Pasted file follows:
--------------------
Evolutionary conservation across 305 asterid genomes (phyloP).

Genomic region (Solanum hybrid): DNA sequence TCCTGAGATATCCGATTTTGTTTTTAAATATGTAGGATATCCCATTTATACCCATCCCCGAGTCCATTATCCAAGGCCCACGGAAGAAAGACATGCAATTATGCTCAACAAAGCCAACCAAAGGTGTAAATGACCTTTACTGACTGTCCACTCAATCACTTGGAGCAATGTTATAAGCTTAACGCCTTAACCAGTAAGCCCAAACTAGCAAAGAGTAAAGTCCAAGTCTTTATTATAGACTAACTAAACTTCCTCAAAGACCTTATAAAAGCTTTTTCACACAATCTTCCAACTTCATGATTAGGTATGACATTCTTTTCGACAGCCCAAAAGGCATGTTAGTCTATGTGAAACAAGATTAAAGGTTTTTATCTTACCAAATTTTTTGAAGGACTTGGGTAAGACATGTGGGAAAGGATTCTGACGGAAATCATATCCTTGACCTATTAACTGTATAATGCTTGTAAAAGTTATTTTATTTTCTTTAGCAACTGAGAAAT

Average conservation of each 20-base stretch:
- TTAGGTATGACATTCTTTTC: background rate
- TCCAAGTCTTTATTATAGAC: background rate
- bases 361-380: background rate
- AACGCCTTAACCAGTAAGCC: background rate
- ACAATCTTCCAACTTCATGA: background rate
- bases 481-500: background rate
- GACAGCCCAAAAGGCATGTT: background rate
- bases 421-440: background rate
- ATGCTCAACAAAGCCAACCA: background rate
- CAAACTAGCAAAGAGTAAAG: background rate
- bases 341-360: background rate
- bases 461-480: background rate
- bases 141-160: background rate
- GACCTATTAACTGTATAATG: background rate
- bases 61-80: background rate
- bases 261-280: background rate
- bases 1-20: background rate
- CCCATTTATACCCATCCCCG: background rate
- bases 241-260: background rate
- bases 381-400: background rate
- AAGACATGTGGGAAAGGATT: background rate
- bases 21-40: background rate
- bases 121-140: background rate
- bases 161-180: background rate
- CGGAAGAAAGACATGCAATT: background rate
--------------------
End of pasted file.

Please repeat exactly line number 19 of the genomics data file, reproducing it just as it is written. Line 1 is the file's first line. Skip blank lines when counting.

- bases 261-280: background rate